The Spring 2020 book selection for the joint Carolina Lowcountry and Atlantic World Program and African American Studies is Every Nation Has Its Dish: Black Bodies & Black Food in Twentieth-Century America by Jennifer Jensen Wallach. The book club meeting (there will only be one since it’s a relatively short book) will be lead by Jacob Steere-Williams. If you are interested in participating, please let Sandy Slater know and she’ll send you a copy of the book via campus mail. Once we have a group of interested parties we will create a doodle-poll to find the best time for our meeting.
Click the link below to listen to the 3rd episode of Port of Entry!
Episode 4: “Reimagining the Middle Passage”
African American Studies in collaboration with LCWA’s World Affairs Signature Series and the Carolina Lowcountry and the Atlantic World Program were pleased to host author and professor Daniel Omotosho Black this fall. Dr. Black visited historic Charleston to discuss the impact and traumatic experience of crossing the middle passage. Listen as he and Dr. Kameelah Martin discuss the significance of his 2015 novel, The Coming.
Click the link below to listen to the 2nd episode of Port of Entry!
Episode 2: “DNA Doesn’t Lie”
September 13, 2019
Dr. Theodore Schurr and Doctoral Candidate Raquel Fleskes discuss their partnership with the Gullah Society and on-going research on the Anson Street Burial remains. Find out the latest information on the DNA analysis being done and how Anthropology and African American Studies synergize to make such a project even possible!
Check out the great photos taken by Daniel Delgado Photography of the LCWA Annual Awards Ceremony!
To commemorate the 65th anniversary of the hallmark Brown v. Board decision and decade of subsequient court battles and protests, Dr. Millicent Brown and Caroll Y. Turpin will share their experiences as children who desegregated South Carolina’s public schools in the 1960’s.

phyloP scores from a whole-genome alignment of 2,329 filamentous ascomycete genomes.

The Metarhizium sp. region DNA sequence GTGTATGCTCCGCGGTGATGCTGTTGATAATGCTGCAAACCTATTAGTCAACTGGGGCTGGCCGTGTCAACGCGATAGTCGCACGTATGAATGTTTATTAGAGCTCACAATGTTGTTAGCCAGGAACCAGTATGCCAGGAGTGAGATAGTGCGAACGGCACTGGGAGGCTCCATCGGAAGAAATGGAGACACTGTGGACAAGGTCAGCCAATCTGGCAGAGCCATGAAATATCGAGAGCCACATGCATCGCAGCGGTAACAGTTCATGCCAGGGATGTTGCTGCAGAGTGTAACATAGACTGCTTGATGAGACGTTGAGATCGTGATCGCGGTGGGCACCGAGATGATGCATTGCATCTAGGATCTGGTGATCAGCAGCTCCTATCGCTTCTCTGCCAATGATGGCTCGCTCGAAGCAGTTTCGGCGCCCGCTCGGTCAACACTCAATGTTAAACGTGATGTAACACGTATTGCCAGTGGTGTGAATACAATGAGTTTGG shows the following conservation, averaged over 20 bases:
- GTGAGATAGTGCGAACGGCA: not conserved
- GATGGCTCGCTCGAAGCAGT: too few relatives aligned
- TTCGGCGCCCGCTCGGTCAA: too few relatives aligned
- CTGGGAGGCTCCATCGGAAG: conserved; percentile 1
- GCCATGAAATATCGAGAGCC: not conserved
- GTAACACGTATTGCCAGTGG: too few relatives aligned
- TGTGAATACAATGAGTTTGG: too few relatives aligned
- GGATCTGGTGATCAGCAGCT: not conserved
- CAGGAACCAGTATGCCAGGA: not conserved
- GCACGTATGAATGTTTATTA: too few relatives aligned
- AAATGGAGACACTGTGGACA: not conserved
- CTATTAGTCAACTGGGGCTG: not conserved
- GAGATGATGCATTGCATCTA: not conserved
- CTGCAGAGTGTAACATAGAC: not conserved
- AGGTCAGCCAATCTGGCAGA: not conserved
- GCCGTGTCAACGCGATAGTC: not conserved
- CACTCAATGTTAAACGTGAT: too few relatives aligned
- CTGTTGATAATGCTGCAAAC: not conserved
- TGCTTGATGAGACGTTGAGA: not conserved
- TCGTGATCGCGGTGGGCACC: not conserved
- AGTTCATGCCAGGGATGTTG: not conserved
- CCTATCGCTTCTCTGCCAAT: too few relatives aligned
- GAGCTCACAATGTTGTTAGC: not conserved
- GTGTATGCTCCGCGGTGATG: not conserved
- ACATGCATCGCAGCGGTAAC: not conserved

Check out the article that was in The College Today!
Please support the African American Studies study abroad program to Jamaica this summer! We are trying to make sure that all 11 accepted students will have the money that they need to go. They are all applying for financial aid and scholarships. In addition, we have partnered with the College of Charleston Foundation to organize a GoFundMe campaign for them. They are already using it to raise money from their family and friends, but they could certainly use some additional help sharing the link for their GoFundMe campaign. Please share this link with all of your networks, and ask them to support our students!
African American Studies Student Art Competition
Are you a student artist at the College of Charleston in search of new inspiration and an opportunity to showcase your work? Then the African American Studies Program has just the opportunity for you! Enter your work in the African American Studies Student Art Competition for a chance to win art materials and prominent display in the AAST office suite!
• This competition is open to currently enrolled CofC students only
• Artwork must be an original work of the student
• Entries must be in 2D Fine Art mediums (painting, drawing, printmaking, and/or
• Original art work should be a minimum of 11inches x14 inches and a maximum of
27inx40in in size.
• Entrants can submit up to five works for consideration.
• Artwork should be submitted as a high-resolution image of the original artwork in
.jpg file format.
• Submission form must accompany each entry
• All entries must address some aspect/theme of the African Diaspora (culture,
people, and/or places) broadly defined.
• Submissions must be received by March 25, 2019
Entries will be evaluated based on originality, interpretation of subject matter/theme,
creative techniques and overall art appearance. A panel of judges comprised of African
American Studies Faculty and Affiliates will evaluate each entry and rank each. The
entries with the highest rankings will receive the first and second place prize.
There will be a prize for first and second place winners. First place will receive $300 in
art supplies via Amazon.com and permanent display in the AAST office suite; Second
place will receive $200 in art supplies and permanent display in the AAST office suite.
Entries may also receive Honorable Mention and the opportunity for permanent display
in the AAST office suite.
Please contact Program Director for More Information:
Office: ECTR 207C